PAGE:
Nepali researcher from remote village invents cybersecurity tools

By Katia Moskvitch

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From left to right, IBM scientists Marc Ph. Stoecklin, Jiyong Jang and Dhilung Kirat.

“As a kid, I always imagined this ‘other world’– a world with something called computers,” says Dhilung Kirat, brushing his long black hair off his forehead. In his early 30s, he is one of the youngest, yet most prominent IBM cybersecurity researchers — and the brains behind applying artificial intelligence to cybersecurity.

But in the remote Himalayan village where he grew up, people didn’t have computers. Or telephones. There was no running water, either. No roads. No electricity. “I had to do homework sitting on the floor under a kerosene lamp,” he says.

Kirat was born in Bhojpur, 200 km from Nepal’s capital Kathmandu. Two decades later, he became the first person to leave his village for a foreign country to pursue higher education. Today, at IBM, he is a researcher focused on the intersection of AI and cybersecurity.

But it wasn’t easy for him to get where he is.

“My parents, teachers at my school, kept telling me that there was a much bigger world out there, beyond our village,” says Kirat, sitting in his small office at the technology-packed IBM Thomas J. Watson Research Center in Yorktown Heights, New York.

He saw a tiny picture of a computer as a kid, and imagined taking it apart and exploring it inside — but only saw one for real when he was 15.

Coming to America

Having finished school in early 2000s, Kirat moved to Kathmandu to study computer engineering at Tribhuvan University. One day, he was playing with a Rubik’s Cube — and suddenly thought how great it would be to build a program to solve it, every time. “I did that, with pencil and paper first, and then created a program with 3d visualization in DOS,” he says.

Kirat’s first program could solve any Rubik’s Cube’s orientation problem. Credit: Dhilung Kirat

The program could solve any Rubik’s Cube’s orientation problem. And it kickstarted Kirat’s career — he was the only one from his class selected for an internship, followed by a security research position in a leading offshore software company in Nepal. A few years later, in 2011, he applied for the International Fulbright S&T PhD fellowship and won— and left home for the US with a PhD offer from the University of California, Santa Barbara.

The first several months in America were a culture shock for the young Nepali student. He encountered blurred social hierarchy, strong work ethics and “baffling encounters with science PhDs who do not believe in evolution.”

What he also noticed straight away was the amount of security — everywhere, both in the physical world and online. “I wanted to make a change — I was fascinated by the social and digital worlds where anything can be shared, replicated and traced. Not only the technical challenges but also the massive social implications made me passionate about computer security,” he says. He started conducting malware analysis research and getting involved in some of the largest hacking competitions and conferences, such as the DEF CON, which caught the attention of IBM. Fast forward four years later, and armed with his PhD, in 2015 Kirat joined IBM Research and moved to New York.

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DeepLocker a technique that could be used to evade AI-powered malware.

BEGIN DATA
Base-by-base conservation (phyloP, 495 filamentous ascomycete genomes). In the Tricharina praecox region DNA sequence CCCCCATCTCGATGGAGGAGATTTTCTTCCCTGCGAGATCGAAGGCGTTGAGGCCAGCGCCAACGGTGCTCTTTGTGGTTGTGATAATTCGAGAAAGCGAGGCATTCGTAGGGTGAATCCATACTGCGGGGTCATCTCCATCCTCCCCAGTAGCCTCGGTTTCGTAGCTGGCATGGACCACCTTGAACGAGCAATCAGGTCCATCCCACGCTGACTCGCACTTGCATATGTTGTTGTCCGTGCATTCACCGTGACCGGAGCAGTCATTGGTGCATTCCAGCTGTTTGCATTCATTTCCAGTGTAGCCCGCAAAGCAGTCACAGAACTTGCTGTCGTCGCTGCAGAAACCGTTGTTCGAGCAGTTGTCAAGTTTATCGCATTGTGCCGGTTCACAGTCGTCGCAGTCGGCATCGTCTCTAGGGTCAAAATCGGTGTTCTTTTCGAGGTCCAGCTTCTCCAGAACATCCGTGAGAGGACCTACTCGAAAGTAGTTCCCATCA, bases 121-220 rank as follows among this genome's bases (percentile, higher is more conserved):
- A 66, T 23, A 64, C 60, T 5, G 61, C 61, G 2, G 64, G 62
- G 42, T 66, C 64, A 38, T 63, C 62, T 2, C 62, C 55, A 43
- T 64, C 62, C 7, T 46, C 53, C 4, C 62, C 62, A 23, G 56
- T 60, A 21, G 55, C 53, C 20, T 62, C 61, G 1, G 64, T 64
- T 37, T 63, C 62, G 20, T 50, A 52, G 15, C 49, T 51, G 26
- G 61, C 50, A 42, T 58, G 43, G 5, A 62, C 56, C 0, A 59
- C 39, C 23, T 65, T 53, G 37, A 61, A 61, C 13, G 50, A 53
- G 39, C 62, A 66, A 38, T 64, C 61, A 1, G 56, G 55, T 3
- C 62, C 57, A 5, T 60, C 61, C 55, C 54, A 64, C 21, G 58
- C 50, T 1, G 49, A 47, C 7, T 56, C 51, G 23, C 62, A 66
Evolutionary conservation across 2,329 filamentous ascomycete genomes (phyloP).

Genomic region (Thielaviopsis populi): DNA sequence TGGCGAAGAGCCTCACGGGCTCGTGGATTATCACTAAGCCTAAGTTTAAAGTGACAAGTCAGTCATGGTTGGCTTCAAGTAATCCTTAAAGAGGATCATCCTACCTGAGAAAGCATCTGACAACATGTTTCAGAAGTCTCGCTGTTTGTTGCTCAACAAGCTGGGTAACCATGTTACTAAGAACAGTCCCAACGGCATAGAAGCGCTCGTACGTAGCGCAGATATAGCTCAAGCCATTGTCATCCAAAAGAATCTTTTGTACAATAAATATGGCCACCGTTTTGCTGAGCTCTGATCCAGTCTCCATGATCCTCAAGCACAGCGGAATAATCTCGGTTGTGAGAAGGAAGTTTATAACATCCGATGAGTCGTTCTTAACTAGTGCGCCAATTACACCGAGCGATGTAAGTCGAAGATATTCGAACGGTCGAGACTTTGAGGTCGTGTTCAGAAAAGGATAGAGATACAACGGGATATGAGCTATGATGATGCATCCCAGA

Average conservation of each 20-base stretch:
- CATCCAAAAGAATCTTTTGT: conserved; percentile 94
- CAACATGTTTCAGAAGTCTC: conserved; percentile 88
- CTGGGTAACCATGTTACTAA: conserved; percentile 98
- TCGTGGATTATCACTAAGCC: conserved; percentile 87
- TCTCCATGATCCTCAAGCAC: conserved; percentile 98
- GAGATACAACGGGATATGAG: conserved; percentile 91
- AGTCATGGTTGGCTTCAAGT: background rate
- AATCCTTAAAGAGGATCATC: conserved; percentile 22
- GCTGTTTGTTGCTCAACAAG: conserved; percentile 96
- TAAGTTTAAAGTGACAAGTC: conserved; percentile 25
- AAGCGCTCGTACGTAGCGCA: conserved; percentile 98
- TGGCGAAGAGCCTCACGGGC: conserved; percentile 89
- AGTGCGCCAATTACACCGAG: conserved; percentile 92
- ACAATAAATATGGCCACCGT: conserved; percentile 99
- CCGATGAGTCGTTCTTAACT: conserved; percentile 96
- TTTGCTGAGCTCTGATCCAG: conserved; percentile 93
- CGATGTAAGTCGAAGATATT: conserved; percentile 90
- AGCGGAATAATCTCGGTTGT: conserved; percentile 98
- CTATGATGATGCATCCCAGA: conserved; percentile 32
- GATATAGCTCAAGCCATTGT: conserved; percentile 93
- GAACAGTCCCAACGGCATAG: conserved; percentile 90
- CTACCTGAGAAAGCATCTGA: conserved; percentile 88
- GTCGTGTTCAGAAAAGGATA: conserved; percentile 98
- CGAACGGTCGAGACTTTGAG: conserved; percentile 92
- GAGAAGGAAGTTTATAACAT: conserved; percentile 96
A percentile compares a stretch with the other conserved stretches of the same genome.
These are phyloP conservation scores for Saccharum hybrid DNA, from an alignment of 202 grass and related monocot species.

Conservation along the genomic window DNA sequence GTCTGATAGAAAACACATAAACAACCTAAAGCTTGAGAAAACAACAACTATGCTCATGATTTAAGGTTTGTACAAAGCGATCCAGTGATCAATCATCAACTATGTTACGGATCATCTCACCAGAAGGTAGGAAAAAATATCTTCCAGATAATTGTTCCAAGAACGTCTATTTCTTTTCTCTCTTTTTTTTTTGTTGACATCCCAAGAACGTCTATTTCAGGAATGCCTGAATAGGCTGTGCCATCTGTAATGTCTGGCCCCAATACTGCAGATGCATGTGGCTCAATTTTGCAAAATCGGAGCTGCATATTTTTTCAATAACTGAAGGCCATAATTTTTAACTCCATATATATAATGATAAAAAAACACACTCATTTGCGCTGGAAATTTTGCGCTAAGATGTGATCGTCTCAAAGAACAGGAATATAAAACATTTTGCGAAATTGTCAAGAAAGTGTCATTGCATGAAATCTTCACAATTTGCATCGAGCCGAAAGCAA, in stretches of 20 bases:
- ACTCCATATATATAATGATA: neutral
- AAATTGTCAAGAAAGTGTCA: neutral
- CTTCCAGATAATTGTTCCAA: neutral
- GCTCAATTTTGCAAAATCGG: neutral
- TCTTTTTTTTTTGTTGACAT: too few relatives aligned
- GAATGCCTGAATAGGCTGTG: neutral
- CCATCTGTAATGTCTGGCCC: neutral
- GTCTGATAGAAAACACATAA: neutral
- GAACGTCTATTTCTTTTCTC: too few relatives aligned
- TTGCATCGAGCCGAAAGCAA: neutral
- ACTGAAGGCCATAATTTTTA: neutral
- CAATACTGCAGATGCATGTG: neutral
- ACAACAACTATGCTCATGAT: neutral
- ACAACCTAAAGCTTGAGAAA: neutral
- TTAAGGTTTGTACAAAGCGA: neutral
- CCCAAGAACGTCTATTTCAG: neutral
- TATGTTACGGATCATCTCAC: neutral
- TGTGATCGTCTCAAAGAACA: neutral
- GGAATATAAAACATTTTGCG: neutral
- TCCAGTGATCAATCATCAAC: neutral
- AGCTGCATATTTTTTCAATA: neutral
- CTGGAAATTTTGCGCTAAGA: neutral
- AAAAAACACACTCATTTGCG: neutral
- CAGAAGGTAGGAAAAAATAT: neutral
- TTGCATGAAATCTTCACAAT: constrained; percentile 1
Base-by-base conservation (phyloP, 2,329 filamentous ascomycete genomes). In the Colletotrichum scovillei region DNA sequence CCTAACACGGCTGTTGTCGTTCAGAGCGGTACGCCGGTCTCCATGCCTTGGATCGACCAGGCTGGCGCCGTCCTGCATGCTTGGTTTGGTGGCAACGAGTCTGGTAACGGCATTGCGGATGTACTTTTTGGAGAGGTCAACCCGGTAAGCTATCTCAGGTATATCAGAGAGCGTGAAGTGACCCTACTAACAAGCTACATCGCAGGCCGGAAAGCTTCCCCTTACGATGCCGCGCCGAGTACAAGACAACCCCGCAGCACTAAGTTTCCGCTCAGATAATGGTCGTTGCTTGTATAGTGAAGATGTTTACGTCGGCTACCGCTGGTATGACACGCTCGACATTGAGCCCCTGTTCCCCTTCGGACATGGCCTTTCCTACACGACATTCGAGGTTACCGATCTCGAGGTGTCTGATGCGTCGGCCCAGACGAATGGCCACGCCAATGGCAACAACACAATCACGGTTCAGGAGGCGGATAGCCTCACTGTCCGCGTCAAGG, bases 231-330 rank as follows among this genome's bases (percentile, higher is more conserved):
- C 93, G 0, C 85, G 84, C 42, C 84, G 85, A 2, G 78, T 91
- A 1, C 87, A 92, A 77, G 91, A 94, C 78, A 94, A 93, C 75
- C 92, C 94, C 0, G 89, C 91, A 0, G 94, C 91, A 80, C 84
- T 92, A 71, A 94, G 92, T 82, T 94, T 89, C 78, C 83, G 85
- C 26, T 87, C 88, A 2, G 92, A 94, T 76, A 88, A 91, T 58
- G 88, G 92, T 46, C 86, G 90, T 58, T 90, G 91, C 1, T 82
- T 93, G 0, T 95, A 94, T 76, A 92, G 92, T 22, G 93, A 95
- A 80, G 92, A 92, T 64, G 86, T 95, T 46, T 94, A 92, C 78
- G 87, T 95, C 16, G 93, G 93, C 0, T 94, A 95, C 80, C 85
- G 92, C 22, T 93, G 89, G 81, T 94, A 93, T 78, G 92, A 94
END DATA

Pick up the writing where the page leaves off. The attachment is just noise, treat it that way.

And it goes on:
The focus of his early research was Watson for Cybersecurity, software that aims to help clients deal with advanced, next generation AI-powered cyberattacks. Artificial intelligence is positively impacting many areas of our lives, from autonomous cars to smart digital assistants, but it can also be used by criminals. In 2018 at the Black Hat USA conference, Kirat and his IBM colleagues demonstrated DeepLocker, a technique that could be used to evade AI-powered malware.

DeepLocker is a proof-of-concept malware that conceals its intent until the moment it reaches its target. Its AI system spots the target using facial and voice recognition and geolocation. Such malware could infect millions of systems without being detected. “It’s like a disease that, when you go to a doctor, suddenly doesn’t show any symptoms,” says Kirat. “And as soon as you go back home, it starts giving you trouble again.”

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Kirat is an avid drone photographer. This is an aerial vertorama taken with a DJI Phantom 3 pro of the IBM T.J Watson Research Center where he works. The image is of three photos manually stitched together. Credit: Dhilung Kirat

Connections to Nepal

While being on the other side of the Atlantic, Kirat also stays connected to home— for instance, by remotely mentoring a medical drone engineering team in Nepal. It’s a non-profit organization building autonomous drones for medical supply during natural disasters, such as the massive earthquake that hit the country in 2015.

An avid tech lover, Kirat tinkers with drones too. Some he builds, others — commercial ones — he uses for landscape photography. One of the pictures he took with a drone is a bird view of the IBM Yorktown lab in the fall, bathing in a stunning palette of colors, and it has been used by many publications.

“As a kid, I didn’t know what computers were — and I never thought that one day I’d use one — and even make a flying computer, a drone, myself,” he says. “Decades later, there are still plenty of kids like I once was, and not just in Nepal. I hope that one day, they, too, will know that their tiny village is not the only thing in the world.”

Follow Dhilung Kirat on Twitter @dhilung

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